He suddenly got a strange look on his face and said, "If we were in my clinic, I'd have to cut you off now. I wouldn't have time to listen to the whole story -- I'd just write you a prescription."
"For what? An antidepressant? I don't have depression."
"I know," he answered. "But I wouldn't have time to talk to you more, so I'd just -- "
"What? Write me a prescription for something that could permanently affect my brain chemistry, without any good reason?"
He shrugged, and that was that.
Long story short: just because a doctor prescribes it, doesn't mean it's good.
If you're going to start taking an antidepressant (or, in my opinion, an antibiotic you're not sure you need), make sure you fully understand the side effects. Make sure you fully understand why it's being prescribed and how you'll know if it is working. And, for the love of God, set up some therapy sessions. Studies show that drugs alone aren't nearly as powerful or lasting as talking to a good therapist (someone who uses CBT and calls you out on your bullshit -- not someone who still believes in "psychoanalysis", aka "self-masturbatory ruminating").
Or, if therapy's not for you, check out F*ck Feelings: One Shrink's Practical Advice for Managing All Life's Impossible Problems, by Michael Bennett, MD, and Sarah Bennett.
Or even their more recent, Fuck Love: One Shrink's Practical Advice for Finding a Lasting Relationship.
Because if you don't address the underlying behaviors, issues, and attitudes, the drugs won't change much.
Also, important aside: before you get any stupid ideas, this is not the advice I'd give about things for which there is strong evidence and scientific consensus. Don't take "scientists don't understand how and why antidepressants work, or even what causes depression, so be careful about taking SSRIs" to mean something dumb, like "vaccines are all part of the conspiracy, and even though basically 100% of scientists agree that vaccines are important and safe, I'm going to be ruled by emotions and put my faith in one fraudulent paper that has long since been thoroughly debunked."
There's a huge difference between SSRIs, for which there is mixed and insufficient evidence, and vaccines, which ARE safe. Like, seriously, anti-vaxxers. What do you think is the difference between a vaccine and a "chicken pox party" -- other than one group of kids gets sick, and the other doesn't?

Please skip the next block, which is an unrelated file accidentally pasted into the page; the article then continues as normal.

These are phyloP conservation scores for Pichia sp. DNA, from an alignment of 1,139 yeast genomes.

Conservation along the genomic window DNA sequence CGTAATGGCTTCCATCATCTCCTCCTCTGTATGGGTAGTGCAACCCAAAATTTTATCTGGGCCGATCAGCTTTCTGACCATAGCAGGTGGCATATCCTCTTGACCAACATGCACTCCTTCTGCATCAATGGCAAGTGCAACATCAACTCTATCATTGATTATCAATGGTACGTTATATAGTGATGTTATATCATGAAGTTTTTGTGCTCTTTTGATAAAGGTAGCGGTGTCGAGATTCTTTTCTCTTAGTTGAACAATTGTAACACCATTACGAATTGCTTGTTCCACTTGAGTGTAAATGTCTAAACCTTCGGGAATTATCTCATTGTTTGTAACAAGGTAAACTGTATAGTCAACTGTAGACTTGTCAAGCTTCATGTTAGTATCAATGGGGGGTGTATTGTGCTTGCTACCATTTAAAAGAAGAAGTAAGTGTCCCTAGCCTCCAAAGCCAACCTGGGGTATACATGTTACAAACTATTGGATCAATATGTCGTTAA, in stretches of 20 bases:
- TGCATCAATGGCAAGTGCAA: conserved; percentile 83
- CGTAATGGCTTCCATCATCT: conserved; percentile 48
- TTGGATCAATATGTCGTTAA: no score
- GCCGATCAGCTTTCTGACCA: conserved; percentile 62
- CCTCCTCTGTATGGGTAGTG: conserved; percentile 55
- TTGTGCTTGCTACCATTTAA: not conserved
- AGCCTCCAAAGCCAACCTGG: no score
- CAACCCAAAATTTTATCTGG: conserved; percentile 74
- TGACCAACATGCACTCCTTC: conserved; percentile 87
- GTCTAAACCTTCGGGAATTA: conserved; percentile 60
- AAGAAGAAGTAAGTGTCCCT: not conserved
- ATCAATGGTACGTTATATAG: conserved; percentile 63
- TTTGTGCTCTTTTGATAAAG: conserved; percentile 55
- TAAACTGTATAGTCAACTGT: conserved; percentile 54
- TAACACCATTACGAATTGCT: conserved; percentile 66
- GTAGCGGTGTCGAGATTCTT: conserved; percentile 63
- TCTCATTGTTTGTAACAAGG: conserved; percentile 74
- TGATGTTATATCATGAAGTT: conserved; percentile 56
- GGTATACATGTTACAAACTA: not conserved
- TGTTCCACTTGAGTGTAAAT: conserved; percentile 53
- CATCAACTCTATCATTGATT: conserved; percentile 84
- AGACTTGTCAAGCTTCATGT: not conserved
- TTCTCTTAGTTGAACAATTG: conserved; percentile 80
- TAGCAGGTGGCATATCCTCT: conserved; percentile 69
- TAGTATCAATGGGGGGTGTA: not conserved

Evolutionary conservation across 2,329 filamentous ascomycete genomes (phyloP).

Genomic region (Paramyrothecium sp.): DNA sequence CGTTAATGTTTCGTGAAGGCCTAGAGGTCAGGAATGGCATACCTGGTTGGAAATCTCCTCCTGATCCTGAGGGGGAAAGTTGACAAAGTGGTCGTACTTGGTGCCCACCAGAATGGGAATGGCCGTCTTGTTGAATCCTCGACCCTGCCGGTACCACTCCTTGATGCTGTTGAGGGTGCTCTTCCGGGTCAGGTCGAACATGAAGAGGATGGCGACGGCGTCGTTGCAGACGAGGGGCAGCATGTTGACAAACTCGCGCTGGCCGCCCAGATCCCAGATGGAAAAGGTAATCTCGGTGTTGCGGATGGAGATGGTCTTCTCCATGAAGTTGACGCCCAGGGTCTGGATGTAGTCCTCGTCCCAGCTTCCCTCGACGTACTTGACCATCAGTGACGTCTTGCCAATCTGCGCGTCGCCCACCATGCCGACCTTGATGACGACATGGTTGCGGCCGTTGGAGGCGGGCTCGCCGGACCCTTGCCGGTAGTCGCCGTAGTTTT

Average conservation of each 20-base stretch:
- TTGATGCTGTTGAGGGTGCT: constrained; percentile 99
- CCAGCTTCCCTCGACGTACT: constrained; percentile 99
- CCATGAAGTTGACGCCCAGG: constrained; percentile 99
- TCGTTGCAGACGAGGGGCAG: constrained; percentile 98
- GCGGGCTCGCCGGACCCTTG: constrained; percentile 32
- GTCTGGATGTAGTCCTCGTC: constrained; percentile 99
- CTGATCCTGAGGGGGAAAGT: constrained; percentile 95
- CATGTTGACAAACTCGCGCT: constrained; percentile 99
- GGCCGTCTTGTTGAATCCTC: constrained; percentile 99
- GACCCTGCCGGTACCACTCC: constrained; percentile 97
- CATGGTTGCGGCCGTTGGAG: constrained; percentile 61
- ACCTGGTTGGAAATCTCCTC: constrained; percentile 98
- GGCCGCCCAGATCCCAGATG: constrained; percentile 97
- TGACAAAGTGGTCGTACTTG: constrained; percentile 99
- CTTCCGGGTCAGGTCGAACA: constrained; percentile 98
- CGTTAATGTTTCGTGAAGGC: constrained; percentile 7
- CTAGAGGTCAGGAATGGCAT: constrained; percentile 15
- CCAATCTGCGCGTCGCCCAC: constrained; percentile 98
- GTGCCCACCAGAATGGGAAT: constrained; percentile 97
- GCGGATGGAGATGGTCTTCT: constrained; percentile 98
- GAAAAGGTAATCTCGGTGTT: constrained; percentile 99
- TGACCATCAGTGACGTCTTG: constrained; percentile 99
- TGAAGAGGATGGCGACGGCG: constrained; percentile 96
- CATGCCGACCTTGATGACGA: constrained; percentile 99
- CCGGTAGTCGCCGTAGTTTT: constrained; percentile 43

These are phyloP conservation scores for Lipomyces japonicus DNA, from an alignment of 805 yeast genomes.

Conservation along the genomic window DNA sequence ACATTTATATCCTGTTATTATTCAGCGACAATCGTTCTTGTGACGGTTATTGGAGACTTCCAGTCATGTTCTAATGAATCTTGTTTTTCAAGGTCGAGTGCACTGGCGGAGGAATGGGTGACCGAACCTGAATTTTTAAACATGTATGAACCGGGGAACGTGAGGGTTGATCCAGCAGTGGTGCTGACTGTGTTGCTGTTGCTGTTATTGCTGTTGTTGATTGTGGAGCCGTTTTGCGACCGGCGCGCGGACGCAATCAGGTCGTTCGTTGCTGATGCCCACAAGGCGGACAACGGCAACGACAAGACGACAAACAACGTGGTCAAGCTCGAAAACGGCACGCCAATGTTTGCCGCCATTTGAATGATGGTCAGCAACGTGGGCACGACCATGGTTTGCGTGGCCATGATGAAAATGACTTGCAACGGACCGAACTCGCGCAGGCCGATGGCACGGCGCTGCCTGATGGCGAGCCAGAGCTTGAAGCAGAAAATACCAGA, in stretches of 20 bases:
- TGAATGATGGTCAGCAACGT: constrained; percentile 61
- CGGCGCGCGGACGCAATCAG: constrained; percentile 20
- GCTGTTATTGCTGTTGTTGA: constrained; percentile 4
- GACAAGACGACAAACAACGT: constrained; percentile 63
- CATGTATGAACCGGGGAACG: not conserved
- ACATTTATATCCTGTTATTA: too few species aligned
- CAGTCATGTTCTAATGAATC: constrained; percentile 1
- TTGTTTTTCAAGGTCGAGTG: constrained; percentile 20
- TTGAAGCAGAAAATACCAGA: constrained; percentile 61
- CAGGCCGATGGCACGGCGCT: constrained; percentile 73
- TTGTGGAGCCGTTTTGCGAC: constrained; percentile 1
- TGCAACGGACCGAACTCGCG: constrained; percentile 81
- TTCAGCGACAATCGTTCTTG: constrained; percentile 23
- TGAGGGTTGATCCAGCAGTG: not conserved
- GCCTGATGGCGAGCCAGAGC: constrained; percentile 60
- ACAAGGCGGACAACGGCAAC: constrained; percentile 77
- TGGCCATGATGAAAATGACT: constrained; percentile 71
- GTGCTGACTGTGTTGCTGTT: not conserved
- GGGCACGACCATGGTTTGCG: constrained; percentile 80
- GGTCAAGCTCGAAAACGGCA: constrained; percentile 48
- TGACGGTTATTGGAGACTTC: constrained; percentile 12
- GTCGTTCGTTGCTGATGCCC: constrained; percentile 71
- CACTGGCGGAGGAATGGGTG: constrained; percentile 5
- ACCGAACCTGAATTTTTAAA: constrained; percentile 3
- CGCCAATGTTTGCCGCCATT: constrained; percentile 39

I really, truly hope you can understand the difference. (Want to know more? Check out I'm Not Arrogant, I'm Just Right -- The Trouble With Debating the Masses. Or download Just Stop: A Brief Guide to Rational Thought for the Modern Conspiracy Theorist.)
End side note.
Having had no direct experience with depression or antidepressants, I'm not here to tell people with depression what medical treatments they need. I know that some people literally need meds to get out of bed in the morning.
But I also know that many people would do just as well -- or better -- with talk therapy. (As long as it's not the stupid kind.)
The only think I think people should do, regardless of mental health status, is to practice mindfulness and take responsibility for your own health and recovery. Empower yourself. Do your research. Know what you're getting yourself into. Ask questions -- like, physically put yourself between your doctor and the door until all your questions are answered if you need to. That's what I did before my shoulder surgery.
Also, exercise. Date (people who say "you have to love yourself before you can expect other people to love you" are full of shit -- that's not how human survival and evolution work). Eat healthy.
And don't mindlessly trust your doctor to make important life decisions for you.
About the Author
Eva is a content specialist with a passion for play, travel... and a little bit of girl power. Read more >